If you are a voluntary committal, then almost all of the above still happens but you have more rights. You can contact people in the outside world and you can have more regular visitors. You may be allowed to keep some of your possessions, and will certainly be allowed to keep your own clothes within reason. Dangerous items will still be taken away from you, however, and you will have to go through the watch period. You have more say in the course of treatment and in your daily schedule. You can discharge yourself from care at almost any time. I still recommend being courteous to employees and to your medical aid workers. They can always decide that you might need to have your status change to “involuntary” if you make their lives too hard or dangerous. 

I will write more and more in depth on this topic later but those are the very basics…there are obviously more things to cover, like the difference in private and public facilities and the levels of care, how much this is going to cost you ( mentally, physically, and financially), and what to expect in system. I’ll cover all that later when I am not so tired.

Hotel cheats from waystation

I spent this weekend in a transitional hotel between a hospital and home. So I had lodgings but no food or cash or credit for two days whilst I waited on my designated ride. 

Here is where some of the more useful hotel tricks came into play. 

First I raided the hotel lobby’s pile of complimentary items. 

Dinner: 

Ingredients… 

three packages of ketchup

1 cup of hot water (made using the lobby coffee pot)

one salt packet 

Instant tomato soup. Put the ketchup in the cup with the salt. Add the hot water. Stir with a coffee stir stick. 

Beverage – cup of hot water over three free Star peppermint hard candies from the counter. Peppermint “tea”. 

Bath: 

Run as hot as possible and fill to drain hole…as water begins to gurgle out, turn on shower at same speed as the drain plug so that water level and temperature remain constant. Bath with complimentary soap bar, wash hair with same.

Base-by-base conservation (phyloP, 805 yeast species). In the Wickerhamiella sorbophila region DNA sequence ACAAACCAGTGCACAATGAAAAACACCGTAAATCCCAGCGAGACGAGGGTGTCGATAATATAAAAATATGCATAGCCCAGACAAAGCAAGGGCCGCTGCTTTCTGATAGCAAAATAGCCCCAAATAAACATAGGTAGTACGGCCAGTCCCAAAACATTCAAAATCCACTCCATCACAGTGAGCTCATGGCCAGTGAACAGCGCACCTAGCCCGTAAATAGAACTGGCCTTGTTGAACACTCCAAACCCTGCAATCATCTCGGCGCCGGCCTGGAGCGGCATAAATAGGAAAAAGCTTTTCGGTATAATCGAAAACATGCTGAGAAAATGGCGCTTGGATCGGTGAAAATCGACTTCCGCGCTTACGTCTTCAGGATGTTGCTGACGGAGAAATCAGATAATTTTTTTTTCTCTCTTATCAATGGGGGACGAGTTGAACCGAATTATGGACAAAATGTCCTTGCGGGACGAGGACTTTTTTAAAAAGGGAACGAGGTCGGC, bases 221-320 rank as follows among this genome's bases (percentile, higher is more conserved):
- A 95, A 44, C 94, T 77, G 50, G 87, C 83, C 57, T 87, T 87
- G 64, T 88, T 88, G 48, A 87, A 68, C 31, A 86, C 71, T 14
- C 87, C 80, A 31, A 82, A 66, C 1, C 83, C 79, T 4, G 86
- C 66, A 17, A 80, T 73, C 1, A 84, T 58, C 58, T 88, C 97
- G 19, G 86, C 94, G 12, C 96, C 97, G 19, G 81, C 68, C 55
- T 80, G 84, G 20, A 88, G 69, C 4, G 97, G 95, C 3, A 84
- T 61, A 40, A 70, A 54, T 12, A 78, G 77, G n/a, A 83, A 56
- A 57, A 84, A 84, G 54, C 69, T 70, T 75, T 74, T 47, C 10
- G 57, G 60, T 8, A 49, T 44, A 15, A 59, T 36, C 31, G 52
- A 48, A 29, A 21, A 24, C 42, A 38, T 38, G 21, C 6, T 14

Clean clothes after bath: 

I only had two changes of clothes on me and was damned if I was putting them back on dirty.Took clothes and wet them in the bath water, took them out and lathered them heavily in the complimentary shampoo. Sprayed them under the shower attachment and sloshed them repeatedly in the bath tub. Let out bath and rinsed them in the shower spray and in clean water. Wrung them out very throughly and hung them over shower rail to dry and turned on infrared heating lamps. 

Wrapped self in towels and slept. 

Morning: 

Dressed in dry clothes and went down to free continental breakfast. Grabbed two of everything, three of the cereals and fruits. Grabbed cocoa packets in fours/teas in fours. Snagged four cups, milk in two, juice in two and bowls and lots of condiments and groused under breath the whole time about the rest of the family being too lazy to come out for food for other guests’ benefit.

Returned to room, ate, washed cups and bowls in bar soap. Put the rest of the food and washed clothes in my zipper bag. Go for a walk so maid can do up room and provide more soap, shampoo, etc. 

Lunch/Dinner: Scrounged foods from this morning. Reused cups and bowls after washing in sink with new bar of soap left by maid.

Repeat bath and put on clothes that are clean. Repeat wash of dirty clothes. 

Next morning repeat scrounging for food stuffs. Discovered a nearby Walmart and ate samples, too.

And so forth. 

This kept me respectable for the required two days until I could get my ride home. And all for free – save the room which was paid in advance.